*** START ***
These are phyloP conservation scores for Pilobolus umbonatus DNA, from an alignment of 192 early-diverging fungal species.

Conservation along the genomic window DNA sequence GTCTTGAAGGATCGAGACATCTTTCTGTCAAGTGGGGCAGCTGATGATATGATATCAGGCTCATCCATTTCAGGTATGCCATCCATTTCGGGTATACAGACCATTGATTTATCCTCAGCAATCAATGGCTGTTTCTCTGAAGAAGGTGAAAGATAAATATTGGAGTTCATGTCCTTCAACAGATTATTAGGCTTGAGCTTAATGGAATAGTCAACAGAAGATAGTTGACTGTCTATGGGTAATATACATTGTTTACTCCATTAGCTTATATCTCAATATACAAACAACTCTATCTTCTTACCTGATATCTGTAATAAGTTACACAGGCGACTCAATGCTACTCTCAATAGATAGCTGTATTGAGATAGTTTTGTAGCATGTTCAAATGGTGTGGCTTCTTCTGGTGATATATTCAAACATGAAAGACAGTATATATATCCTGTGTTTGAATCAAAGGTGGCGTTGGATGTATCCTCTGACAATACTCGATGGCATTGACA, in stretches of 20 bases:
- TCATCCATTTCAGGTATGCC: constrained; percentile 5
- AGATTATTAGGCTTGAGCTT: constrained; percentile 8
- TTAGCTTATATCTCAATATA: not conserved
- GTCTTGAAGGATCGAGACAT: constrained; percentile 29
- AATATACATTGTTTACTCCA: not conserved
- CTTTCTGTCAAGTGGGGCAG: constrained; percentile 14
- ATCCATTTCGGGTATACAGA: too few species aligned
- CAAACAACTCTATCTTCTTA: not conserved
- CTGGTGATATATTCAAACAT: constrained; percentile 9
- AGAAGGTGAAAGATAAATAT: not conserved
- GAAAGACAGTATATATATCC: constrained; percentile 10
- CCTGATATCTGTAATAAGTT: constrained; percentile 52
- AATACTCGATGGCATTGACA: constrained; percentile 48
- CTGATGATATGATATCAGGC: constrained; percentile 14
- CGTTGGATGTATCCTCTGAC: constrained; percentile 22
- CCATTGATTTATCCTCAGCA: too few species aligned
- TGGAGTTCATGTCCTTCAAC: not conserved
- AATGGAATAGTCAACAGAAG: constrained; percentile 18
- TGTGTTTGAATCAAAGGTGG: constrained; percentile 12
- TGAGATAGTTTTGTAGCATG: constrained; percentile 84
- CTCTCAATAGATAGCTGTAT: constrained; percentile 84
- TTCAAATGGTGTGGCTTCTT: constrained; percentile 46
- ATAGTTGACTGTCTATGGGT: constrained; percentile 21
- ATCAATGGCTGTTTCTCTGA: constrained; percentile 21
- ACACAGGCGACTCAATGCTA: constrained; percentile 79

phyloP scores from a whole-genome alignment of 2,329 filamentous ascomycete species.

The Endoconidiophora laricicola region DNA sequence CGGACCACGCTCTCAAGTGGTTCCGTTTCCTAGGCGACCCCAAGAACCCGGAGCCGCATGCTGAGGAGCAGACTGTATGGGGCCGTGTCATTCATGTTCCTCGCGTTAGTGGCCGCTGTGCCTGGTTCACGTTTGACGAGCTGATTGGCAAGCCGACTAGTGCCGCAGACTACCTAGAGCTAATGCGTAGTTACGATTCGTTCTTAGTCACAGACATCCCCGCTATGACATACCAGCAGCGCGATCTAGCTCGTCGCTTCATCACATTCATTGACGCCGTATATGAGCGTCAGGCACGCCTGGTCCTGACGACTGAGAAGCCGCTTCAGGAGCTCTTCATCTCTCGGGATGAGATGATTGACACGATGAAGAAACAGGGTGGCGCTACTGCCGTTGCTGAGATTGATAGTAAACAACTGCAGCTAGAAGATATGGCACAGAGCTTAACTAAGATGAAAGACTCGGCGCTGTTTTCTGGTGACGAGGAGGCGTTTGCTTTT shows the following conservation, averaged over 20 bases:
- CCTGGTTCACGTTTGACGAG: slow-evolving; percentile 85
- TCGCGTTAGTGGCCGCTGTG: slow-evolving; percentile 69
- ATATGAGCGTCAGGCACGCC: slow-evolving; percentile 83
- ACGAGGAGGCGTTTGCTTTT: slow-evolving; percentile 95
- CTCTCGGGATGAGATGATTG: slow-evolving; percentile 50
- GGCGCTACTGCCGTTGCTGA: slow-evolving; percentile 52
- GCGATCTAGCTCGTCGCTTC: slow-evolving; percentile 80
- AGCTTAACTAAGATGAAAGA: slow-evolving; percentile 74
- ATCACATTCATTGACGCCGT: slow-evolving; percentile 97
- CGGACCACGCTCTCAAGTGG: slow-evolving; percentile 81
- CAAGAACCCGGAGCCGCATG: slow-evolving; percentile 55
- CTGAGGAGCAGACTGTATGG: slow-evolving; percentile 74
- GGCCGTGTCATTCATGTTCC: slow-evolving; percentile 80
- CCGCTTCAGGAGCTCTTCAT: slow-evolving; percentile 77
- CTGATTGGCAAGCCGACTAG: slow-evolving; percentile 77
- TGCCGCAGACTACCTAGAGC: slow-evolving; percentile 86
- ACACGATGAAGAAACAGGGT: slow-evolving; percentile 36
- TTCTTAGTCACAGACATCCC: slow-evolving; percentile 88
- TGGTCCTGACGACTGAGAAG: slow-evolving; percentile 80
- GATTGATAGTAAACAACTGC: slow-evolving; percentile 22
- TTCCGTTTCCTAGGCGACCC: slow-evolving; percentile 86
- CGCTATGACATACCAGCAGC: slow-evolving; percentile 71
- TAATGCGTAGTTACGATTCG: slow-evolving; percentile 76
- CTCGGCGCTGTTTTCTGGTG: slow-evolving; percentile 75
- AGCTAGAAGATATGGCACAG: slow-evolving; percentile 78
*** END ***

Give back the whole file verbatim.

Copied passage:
These are phyloP conservation scores for Pilobolus umbonatus DNA, from an alignment of 192 early-diverging fungal species.

Conservation along the genomic window DNA sequence GTCTTGAAGGATCGAGACATCTTTCTGTCAAGTGGGGCAGCTGATGATATGATATCAGGCTCATCCATTTCAGGTATGCCATCCATTTCGGGTATACAGACCATTGATTTATCCTCAGCAATCAATGGCTGTTTCTCTGAAGAAGGTGAAAGATAAATATTGGAGTTCATGTCCTTCAACAGATTATTAGGCTTGAGCTTAATGGAATAGTCAACAGAAGATAGTTGACTGTCTATGGGTAATATACATTGTTTACTCCATTAGCTTATATCTCAATATACAAACAACTCTATCTTCTTACCTGATATCTGTAATAAGTTACACAGGCGACTCAATGCTACTCTCAATAGATAGCTGTATTGAGATAGTTTTGTAGCATGTTCAAATGGTGTGGCTTCTTCTGGTGATATATTCAAACATGAAAGACAGTATATATATCCTGTGTTTGAATCAAAGGTGGCGTTGGATGTATCCTCTGACAATACTCGATGGCATTGACA, in stretches of 20 bases:
- TCATCCATTTCAGGTATGCC: constrained; percentile 5
- AGATTATTAGGCTTGAGCTT: constrained; percentile 8
- TTAGCTTATATCTCAATATA: not conserved
- GTCTTGAAGGATCGAGACAT: constrained; percentile 29
- AATATACATTGTTTACTCCA: not conserved
- CTTTCTGTCAAGTGGGGCAG: constrained; percentile 14
- ATCCATTTCGGGTATACAGA: too few species aligned
- CAAACAACTCTATCTTCTTA: not conserved
- CTGGTGATATATTCAAACAT: constrained; percentile 9
- AGAAGGTGAAAGATAAATAT: not conserved
- GAAAGACAGTATATATATCC: constrained; percentile 10
- CCTGATATCTGTAATAAGTT: constrained; percentile 52
- AATACTCGATGGCATTGACA: constrained; percentile 48
- CTGATGATATGATATCAGGC: constrained; percentile 14
- CGTTGGATGTATCCTCTGAC: constrained; percentile 22
- CCATTGATTTATCCTCAGCA: too few species aligned
- TGGAGTTCATGTCCTTCAAC: not conserved
- AATGGAATAGTCAACAGAAG: constrained; percentile 18
- TGTGTTTGAATCAAAGGTGG: constrained; percentile 12
- TGAGATAGTTTTGTAGCATG: constrained; percentile 84
- CTCTCAATAGATAGCTGTAT: constrained; percentile 84
- TTCAAATGGTGTGGCTTCTT: constrained; percentile 46
- ATAGTTGACTGTCTATGGGT: constrained; percentile 21
- ATCAATGGCTGTTTCTCTGA: constrained; percentile 21
- ACACAGGCGACTCAATGCTA: constrained; percentile 79

phyloP scores from a whole-genome alignment of 2,329 filamentous ascomycete species.

The Endoconidiophora laricicola region DNA sequence CGGACCACGCTCTCAAGTGGTTCCGTTTCCTAGGCGACCCCAAGAACCCGGAGCCGCATGCTGAGGAGCAGACTGTATGGGGCCGTGTCATTCATGTTCCTCGCGTTAGTGGCCGCTGTGCCTGGTTCACGTTTGACGAGCTGATTGGCAAGCCGACTAGTGCCGCAGACTACCTAGAGCTAATGCGTAGTTACGATTCGTTCTTAGTCACAGACATCCCCGCTATGACATACCAGCAGCGCGATCTAGCTCGTCGCTTCATCACATTCATTGACGCCGTATATGAGCGTCAGGCACGCCTGGTCCTGACGACTGAGAAGCCGCTTCAGGAGCTCTTCATCTCTCGGGATGAGATGATTGACACGATGAAGAAACAGGGTGGCGCTACTGCCGTTGCTGAGATTGATAGTAAACAACTGCAGCTAGAAGATATGGCACAGAGCTTAACTAAGATGAAAGACTCGGCGCTGTTTTCTGGTGACGAGGAGGCGTTTGCTTTT shows the following conservation, averaged over 20 bases:
- CCTGGTTCACGTTTGACGAG: slow-evolving; percentile 85
- TCGCGTTAGTGGCCGCTGTG: slow-evolving; percentile 69
- ATATGAGCGTCAGGCACGCC: slow-evolving; percentile 83
- ACGAGGAGGCGTTTGCTTTT: slow-evolving; percentile 95
- CTCTCGGGATGAGATGATTG: slow-evolving; percentile 50
- GGCGCTACTGCCGTTGCTGA: slow-evolving; percentile 52
- GCGATCTAGCTCGTCGCTTC: slow-evolving; percentile 80
- AGCTTAACTAAGATGAAAGA: slow-evolving; percentile 74
- ATCACATTCATTGACGCCGT: slow-evolving; percentile 97
- CGGACCACGCTCTCAAGTGG: slow-evolving; percentile 81
- CAAGAACCCGGAGCCGCATG: slow-evolving; percentile 55
- CTGAGGAGCAGACTGTATGG: slow-evolving; percentile 74
- GGCCGTGTCATTCATGTTCC: slow-evolving; percentile 80
- CCGCTTCAGGAGCTCTTCAT: slow-evolving; percentile 77
- CTGATTGGCAAGCCGACTAG: slow-evolving; percentile 77
- TGCCGCAGACTACCTAGAGC: slow-evolving; percentile 86
- ACACGATGAAGAAACAGGGT: slow-evolving; percentile 36
- TTCTTAGTCACAGACATCCC: slow-evolving; percentile 88
- TGGTCCTGACGACTGAGAAG: slow-evolving; percentile 80
- GATTGATAGTAAACAACTGC: slow-evolving; percentile 22
- TTCCGTTTCCTAGGCGACCC: slow-evolving; percentile 86
- CGCTATGACATACCAGCAGC: slow-evolving; percentile 71
- TAATGCGTAGTTACGATTCG: slow-evolving; percentile 76
- CTCGGCGCTGTTTTCTGGTG: slow-evolving; percentile 75
- AGCTAGAAGATATGGCACAG: slow-evolving; percentile 78